In a case where the CTC does not include the employer’s contribution, then the take-home salary increases by 2 per cent of the basic salary minus TDS.
The Government of India has reduced the statutory 12 per cent contribution to EPF by employers and employee to 10 per cent each for three months. This decision is expected to put more money into the hands of employees. But at the same time, it will also increase their tax liability. Archit Gupta, Founder and CEO, ClearTax, told FE Online that the EPF contribution is calculated as a percentage of the Basic Salary plus Dearness Allowance (DA) of an employee. The EPF contribution from both the employer and employee has been cut to 10 per cent from 12 per cent of the basic salary for the next three months from June to August 2020.
Generally, the CTC (salary package) includes only the employees’ contribution to PF. Gupta said, “A reduction in the PF contribution of an employee also reduces the tax deduction available for tax-saving under section 80C. This will impact the tax (TDS) liability of the employee.”
“Any increase in take-home pay due to reduced EPF contribution will be partially offset by an increase in TDS on such increase.”
According to Gupta, in a case where the CTC does not include the employer’s contribution, then the take-home salary increases by 2 per cent of the basic salary minus TDS. If the CTC includes both the employer’s and employees’ contribution, then the EPF cut can increase the take-home salary by 4 per cent of the basic salary minus TDS.
However, he cautioned, “Employers may not pass the benefit to their employees. The EPF relief measures require necessary amendments to the EPF Act. The legal position can be clear after the passing of notification/circular amending the EPF Act.”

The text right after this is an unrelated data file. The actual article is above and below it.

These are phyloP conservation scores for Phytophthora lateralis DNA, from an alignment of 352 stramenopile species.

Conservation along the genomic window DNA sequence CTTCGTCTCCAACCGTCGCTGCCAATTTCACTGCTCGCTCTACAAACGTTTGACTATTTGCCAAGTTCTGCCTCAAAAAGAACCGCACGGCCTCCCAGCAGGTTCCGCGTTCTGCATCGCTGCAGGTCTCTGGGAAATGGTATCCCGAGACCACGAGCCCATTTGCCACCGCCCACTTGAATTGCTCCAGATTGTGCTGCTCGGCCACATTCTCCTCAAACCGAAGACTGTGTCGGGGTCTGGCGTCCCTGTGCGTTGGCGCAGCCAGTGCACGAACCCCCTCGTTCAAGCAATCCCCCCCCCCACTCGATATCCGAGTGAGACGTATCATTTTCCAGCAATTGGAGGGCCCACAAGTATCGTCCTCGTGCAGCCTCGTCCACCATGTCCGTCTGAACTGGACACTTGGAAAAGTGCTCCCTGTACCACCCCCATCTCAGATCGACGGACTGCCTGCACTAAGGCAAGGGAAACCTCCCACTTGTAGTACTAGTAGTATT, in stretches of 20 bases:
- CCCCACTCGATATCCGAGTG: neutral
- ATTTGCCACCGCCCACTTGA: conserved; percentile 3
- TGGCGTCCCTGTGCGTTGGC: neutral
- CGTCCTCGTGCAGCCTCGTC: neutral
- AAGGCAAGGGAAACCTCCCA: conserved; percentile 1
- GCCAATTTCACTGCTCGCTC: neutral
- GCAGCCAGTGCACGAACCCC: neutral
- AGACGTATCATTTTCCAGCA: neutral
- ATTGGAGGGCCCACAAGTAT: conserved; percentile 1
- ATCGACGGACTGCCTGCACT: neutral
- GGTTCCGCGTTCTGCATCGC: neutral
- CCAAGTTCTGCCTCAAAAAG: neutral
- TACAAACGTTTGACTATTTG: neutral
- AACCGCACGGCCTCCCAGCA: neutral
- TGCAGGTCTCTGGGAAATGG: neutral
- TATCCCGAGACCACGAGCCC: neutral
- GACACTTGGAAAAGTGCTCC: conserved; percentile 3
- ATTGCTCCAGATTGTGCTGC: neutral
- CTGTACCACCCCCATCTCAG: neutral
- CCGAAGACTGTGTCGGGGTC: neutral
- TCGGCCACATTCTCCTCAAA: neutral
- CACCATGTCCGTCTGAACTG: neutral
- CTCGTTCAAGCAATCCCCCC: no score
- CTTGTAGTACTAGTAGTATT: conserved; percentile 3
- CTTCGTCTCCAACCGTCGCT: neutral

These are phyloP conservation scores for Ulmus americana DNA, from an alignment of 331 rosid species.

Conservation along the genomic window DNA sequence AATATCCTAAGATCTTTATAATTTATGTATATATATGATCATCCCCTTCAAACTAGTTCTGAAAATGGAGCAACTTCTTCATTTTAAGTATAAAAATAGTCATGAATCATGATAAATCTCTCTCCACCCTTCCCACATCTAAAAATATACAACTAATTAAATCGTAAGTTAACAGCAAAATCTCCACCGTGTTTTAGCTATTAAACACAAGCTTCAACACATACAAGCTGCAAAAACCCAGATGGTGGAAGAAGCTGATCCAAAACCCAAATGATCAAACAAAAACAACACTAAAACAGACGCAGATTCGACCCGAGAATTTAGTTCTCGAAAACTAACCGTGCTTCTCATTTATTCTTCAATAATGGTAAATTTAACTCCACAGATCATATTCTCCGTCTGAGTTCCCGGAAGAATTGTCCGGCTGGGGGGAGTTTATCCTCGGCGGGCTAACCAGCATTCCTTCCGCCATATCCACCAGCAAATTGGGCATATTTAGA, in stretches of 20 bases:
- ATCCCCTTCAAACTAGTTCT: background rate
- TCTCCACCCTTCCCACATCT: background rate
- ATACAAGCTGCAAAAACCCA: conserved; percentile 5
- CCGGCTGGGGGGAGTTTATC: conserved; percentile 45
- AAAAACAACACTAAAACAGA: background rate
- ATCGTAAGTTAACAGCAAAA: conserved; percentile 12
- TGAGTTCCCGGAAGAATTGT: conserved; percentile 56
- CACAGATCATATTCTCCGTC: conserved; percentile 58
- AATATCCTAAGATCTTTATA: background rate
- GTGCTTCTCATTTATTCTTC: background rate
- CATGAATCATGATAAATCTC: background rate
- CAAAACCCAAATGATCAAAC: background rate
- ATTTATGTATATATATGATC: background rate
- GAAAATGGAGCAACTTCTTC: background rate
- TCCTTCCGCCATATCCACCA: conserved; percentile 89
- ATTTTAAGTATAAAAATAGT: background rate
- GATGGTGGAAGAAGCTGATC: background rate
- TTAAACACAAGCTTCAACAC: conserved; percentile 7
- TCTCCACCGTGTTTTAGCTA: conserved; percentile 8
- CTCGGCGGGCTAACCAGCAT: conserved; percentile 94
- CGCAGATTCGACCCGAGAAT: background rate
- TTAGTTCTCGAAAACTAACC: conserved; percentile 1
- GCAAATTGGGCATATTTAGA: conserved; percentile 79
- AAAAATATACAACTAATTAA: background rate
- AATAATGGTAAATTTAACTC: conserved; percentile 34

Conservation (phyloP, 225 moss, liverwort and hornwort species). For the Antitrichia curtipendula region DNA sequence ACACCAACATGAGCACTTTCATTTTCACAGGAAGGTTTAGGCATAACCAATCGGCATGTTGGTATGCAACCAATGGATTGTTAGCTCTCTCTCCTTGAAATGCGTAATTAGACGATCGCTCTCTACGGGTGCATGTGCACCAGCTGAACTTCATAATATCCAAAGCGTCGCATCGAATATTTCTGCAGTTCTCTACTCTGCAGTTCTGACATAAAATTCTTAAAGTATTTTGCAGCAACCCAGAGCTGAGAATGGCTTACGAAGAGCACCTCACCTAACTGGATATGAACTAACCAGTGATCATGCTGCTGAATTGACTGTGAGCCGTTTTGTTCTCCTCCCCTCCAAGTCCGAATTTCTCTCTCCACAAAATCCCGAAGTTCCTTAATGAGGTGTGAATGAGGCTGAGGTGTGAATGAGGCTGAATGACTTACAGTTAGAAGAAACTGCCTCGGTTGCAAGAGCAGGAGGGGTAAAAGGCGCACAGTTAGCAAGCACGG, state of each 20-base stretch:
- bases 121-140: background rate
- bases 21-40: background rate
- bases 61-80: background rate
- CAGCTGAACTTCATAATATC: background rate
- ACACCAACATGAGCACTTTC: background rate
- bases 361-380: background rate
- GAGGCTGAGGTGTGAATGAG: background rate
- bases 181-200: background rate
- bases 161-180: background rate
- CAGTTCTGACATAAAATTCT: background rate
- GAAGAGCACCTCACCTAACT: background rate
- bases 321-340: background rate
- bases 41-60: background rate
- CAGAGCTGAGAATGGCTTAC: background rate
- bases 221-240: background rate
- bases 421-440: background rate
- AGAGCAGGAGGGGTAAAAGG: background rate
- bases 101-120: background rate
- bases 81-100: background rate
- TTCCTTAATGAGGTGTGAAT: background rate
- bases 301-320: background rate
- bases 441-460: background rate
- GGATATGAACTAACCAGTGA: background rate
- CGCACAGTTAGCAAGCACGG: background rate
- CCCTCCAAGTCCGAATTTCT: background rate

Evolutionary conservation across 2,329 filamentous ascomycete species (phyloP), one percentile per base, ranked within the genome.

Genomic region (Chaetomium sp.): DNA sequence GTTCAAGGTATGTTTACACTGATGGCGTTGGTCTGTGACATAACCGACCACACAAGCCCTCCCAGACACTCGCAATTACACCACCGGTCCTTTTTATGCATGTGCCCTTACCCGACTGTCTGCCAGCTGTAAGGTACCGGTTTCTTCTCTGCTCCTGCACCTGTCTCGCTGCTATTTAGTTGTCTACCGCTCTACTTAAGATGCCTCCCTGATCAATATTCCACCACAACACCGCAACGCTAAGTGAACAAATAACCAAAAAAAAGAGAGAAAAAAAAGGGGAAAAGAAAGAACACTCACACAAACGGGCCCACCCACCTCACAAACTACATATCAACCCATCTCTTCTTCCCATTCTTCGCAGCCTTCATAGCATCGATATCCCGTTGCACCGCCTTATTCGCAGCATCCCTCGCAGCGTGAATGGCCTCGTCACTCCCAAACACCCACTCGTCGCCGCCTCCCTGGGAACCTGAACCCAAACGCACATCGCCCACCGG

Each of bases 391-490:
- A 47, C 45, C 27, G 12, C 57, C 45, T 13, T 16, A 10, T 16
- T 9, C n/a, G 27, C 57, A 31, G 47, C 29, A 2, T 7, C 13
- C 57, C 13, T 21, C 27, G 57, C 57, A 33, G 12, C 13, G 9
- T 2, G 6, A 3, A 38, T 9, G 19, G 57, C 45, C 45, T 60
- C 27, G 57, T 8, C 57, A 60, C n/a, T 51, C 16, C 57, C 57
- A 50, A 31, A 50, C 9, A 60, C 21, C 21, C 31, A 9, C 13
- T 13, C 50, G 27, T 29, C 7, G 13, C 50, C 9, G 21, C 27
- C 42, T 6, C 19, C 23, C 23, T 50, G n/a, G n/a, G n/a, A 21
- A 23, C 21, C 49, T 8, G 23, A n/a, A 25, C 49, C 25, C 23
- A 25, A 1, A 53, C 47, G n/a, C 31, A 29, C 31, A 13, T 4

Illustration: Impact on TDS liability of an employee
Gupta said, “In the illustration, we assume the individual drawing monthly basic salary of Rs 25,000 and Rs 40,000 to fall in the 20% tax bracket (after standard deduction and other allowances). This is because any individual whose total income stands at Rs 5 lakh and below is entitled to a tax rebate under section 87A.”
What to do with surplus money
The Cleartax founder suggested that employees can use the surplus money for consumption or they may invest the same for tax-saving purposes to make up for the lost tax deduction. They can invest in PPF, mutual fund ELSS, NSC or other saving instruments. In case of any excess TDS, they can claim a refund while filing their tax return next year in July 2021.
“In these tight-liquidity conditions, one needs to be risk-averse and look for the safety of their money with an annual return on investment. Equity investments give high returns in comparison to government-backed savings schemes, however, you should consult an investment expert, analyse the investment in the light of your risk appetite and then invest,” he concluded.